(Boston, MASignificant Other (SO) is Sondheim’s Company is the music were stripped, and Bobby was made both gay and genuinely likable. The percentage of justifiable choreography remains equal between the two shows. The set design is similarly simple. The scene transitions are more facile. All in all, based entirely on sympathetic characters alone, Significant Other is the more pleasant viewing choice. Whether this is true for you depends upon your own theatrical preferences. Continue reading

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Aug 10

A Massive Cuddle for the Ears and Eyes: A MAN OF NO IMPORTANCE

Photo credit: Earl Christie Photography, earlchristie.com.

Photo credit: Earl Christie Photography, earlchristie.com.

Presented by Bad Habit Productions
Book by Terrance McNally
Music by Stephen Flaherty
Lyrics by Lynn Ahrens
Based on the 1994 film, “A Man of No Importance” by Suri Krishnamma
Directed by Daniel Morris
Music directed by Meghan MacFadden

August 6 – 28, 2016
The Stanford Calderwood Pavilion
Boston Center for the Arts
Boston, MA
Bad Habit on Facebook

Review by Kitty Drexel

(Boston, MA) 1994’s “A Man of No Importance” is a difficult movie to find (legally). My library didn’t have a copy that wasn’t on VHS. Amazon won’t let one buy a copy for less than $95.00. eBay has laserdisc copies but who still uses a laserdisc player? My journey to view the source material before writing a review yielded no positive results. Albert Finney is an excellent actor. It must be a good movie to produce such a lovely musical. Bad Habit’s is a lovely musical. Sad face.    Continue reading

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Jul 18

Mommy Issues on Foreign Soil: BRENDAN

Photo credit: Josephine Anes;  Avery Bargar and Kiki Samko.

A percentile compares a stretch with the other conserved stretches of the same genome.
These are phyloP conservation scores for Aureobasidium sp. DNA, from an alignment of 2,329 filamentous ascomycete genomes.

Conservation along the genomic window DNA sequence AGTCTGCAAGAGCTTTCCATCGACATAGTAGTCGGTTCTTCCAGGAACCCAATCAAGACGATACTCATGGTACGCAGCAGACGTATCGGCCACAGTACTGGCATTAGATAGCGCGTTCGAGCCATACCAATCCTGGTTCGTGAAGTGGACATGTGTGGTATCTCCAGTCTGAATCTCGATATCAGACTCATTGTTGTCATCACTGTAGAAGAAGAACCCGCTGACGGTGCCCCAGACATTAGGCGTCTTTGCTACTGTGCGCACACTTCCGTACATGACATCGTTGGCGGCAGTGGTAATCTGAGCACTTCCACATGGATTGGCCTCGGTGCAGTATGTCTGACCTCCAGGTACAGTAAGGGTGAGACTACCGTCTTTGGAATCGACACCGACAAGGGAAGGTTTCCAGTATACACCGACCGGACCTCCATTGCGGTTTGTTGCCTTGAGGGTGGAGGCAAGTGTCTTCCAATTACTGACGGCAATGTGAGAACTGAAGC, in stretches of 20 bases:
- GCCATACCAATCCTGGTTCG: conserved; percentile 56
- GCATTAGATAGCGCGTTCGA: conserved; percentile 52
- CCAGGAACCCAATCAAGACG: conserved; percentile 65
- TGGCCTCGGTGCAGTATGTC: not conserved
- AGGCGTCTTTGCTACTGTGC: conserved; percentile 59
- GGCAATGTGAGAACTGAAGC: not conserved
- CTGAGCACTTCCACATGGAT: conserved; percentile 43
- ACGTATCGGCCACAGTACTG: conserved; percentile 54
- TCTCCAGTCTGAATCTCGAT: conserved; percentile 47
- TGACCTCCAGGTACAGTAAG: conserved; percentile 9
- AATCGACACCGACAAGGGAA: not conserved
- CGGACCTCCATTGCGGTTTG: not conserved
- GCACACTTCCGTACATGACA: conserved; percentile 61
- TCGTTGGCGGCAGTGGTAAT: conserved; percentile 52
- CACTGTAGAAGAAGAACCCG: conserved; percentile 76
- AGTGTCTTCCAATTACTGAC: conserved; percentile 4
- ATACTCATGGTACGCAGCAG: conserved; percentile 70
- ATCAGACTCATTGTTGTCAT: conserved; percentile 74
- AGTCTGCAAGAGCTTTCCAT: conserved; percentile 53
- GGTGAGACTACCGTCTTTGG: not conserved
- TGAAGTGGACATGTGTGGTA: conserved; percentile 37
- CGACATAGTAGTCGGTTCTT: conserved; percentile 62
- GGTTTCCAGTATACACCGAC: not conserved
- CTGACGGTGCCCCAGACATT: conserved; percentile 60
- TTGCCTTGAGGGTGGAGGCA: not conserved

Photo credit: Josephine Anes; Avery Bargar and Kiki Samko, not so snugly.

Presented by Happy Medium Theatre Company
Written by Ronan Noone
Directed by Brett Marks and Victor L. Shopov

July 15-30, 2016
Boston Center for the Arts
539 Tremont St

Boston, MA 02116
Happy Medium on Facebook

Review by Kitty Drexel

Disclaimer: I auditioned for this show way back when. I wasn’t cast. Only a self-serving, insecure butt-face would let something like that color their review.

(Boston, MABrendan marks the return of Happy Medium Theatre Company. Welcome back, guys; we’ve missed you. Please don’t ever leave us like that again. Continue reading

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Jul 18

Facing the Face: “Yellow Face”

Presented by the Office of War Information (Bureau of Theatre)
­­­­By David Henry Hwang
Directed by Cliff Odle

July 14 – 31st
Boston Center for the Arts
539 Tremont Street, Boston
Office of War Information on Facebook

Review by Danielle Rosvally

(Boston, MA) The Office of War Information surely makes a splash with their maiden production in the BCA, Yellow Face.  This unreliable memoir explores the implications of race (specifically Asian-Americanness) in the late twentieth century; expertly smudging the lines between reality and fiction.  Continue reading